1. Be choosy. You don't have to say yes to the first class you find. All sorts of places are offering extended-learning classes today—from universities to professional training schools to craft centers and your local community school system. Before you hand over your credit card, figure out why you’re taking the class, what you hope to achieve from it (more knowledge, a chance to socialize, better technique, the opportunity to relax, a certificate or degree), how much time you can spend on homework and what kind of amenities you’re looking for. For some people, a bare-bones classroom is okay, while others are looking for more refined environs. I recently took a $2,000 class at Parsons School of Design in Manhattan (the school where Bravo TV’s Project Runway is filmed) and I was horrified at the sorry state of the classrooms—most notably the stools with no backs, which we were meant to sit on for three hours at a time! And always, always try and find pictures of the projects you’ll be making and the teacher’s work (on the Internet or in books and magazines): I’ve taken several classes where I’ve made things I’ve hated, simply because I signed up based solely on the catalog description.
2. Google the teacher. I’ve had more than one class go amiss due to an incompetent instructor who excels at doing but is terrible at teaching. (That old maxim, “those who can do, those who can’t teach” is misleading—when those who can also teach, they are often lousy at it or distracted by their day jobs.) At the Boston Museum School, I had an art teacher who was a wonderful artist herself, but lazy about teaching. And at Parsons I had an instructor who, though well intentioned, taught by being overly harsh and even humiliating in her critiques, which served to be demotivating rather than inspiring. As a result I’ve learned to do some research on potential teachers and ask other students what they think of instructors before I commit. You want to find a class and teacher that mentors you, not squashes your natural inclinations—a teacher who allows you to express yourself, rather than dictates you do things his or her way.
3. Glean what you can. Even though I’ve taken classes where I’ve hated the projects, I still try and lean some new techniques and be open to new ideas. For instance, in one class, I found myself making the ugliest dolls I’ve ever seen. I just knew I’d never use them (nor would I be caught dead giving them away!), but I tried to absorb some of the painting techniques the teacher was sharing, discarding what didn’t apply to my goals or feel right to me.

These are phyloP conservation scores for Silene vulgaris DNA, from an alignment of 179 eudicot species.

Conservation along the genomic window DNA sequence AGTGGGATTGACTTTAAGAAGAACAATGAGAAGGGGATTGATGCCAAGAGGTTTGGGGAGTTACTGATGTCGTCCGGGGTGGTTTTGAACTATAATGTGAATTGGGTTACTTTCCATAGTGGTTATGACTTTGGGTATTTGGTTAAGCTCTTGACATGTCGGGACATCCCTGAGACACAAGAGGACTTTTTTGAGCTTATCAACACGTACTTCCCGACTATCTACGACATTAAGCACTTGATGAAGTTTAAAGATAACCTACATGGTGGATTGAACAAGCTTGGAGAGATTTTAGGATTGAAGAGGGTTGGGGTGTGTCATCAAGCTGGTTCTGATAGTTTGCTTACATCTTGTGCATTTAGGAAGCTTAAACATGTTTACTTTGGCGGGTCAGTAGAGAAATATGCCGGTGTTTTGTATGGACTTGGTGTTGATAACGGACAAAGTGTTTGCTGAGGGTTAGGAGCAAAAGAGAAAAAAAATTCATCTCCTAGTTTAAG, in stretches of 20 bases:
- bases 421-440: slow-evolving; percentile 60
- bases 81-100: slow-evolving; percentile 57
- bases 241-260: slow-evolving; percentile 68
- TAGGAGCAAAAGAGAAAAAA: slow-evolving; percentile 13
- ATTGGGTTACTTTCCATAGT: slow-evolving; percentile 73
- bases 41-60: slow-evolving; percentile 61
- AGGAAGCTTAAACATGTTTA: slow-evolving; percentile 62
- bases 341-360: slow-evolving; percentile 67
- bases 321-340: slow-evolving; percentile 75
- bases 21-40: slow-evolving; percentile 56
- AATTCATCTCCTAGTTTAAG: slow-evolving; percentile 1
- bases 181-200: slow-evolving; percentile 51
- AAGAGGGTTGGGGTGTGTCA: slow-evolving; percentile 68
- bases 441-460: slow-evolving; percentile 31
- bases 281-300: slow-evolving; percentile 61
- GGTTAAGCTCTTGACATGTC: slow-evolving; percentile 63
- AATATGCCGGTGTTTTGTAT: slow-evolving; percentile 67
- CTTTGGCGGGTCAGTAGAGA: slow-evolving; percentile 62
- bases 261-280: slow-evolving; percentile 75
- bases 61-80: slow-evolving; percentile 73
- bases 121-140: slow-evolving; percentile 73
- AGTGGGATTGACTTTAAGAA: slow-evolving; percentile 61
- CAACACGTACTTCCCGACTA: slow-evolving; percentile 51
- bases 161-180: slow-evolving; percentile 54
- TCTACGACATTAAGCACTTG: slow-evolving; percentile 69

4. Drop out if you have to. It’s your free time and it’s precious, so don’t waste it if you’re not getting what you want from a class—and don’t let someone else waste it. A friend of mine took a Japanese-technique watercolor painting class, but dropped it due to the excruciatingly slow pace of the lessons. I myself finally dropped the Boston Museum School art class when the teacher, rather than bringing one in to show us, suggested that we go to the library to find a color wheel.
5. Take advantage of class connections. One of the great bonuses of taking continuing education classes is meeting people who share your passion for creating. Another is networking about potential organizations, events, other classes and even jobs. I’ve made some long-term friends during classes I’ve taken, people to laugh, problem-solve and shop with, friends who share my enthusiasm for fabric and quilting. And what could be better than that?

Friday, March 20, 2009

Craft to Heal in the news

Not to toot my own horn, but I'm quoted in Women's World Magazine this week (March 23rd issue with Oprah on the cover, page 13) about how to bust stress by doing crafty things. It's very satisfying to see the Craft to Heal message getting out after five years of working on the topic!

Another item in the news of interest to us creative types is in USA Today today. Victor Domine, the spokesperson for the Craft and Hobby Association, lists "10 great places for a hands-on craft experience." The craft experiences range from quilting to scrapbooking, jewelry-making, and indie crafts.

Tuesday, March 17, 2009

Birthday musings

I was busy celebrating my "big" birthday this past weekend. Among other things, my friends Connie and Barbara and I went to the Boathouse Restaurant in NYC for brunch (it was oh so "Sex and the City" right down to Hugh Jackman being just a few tables down).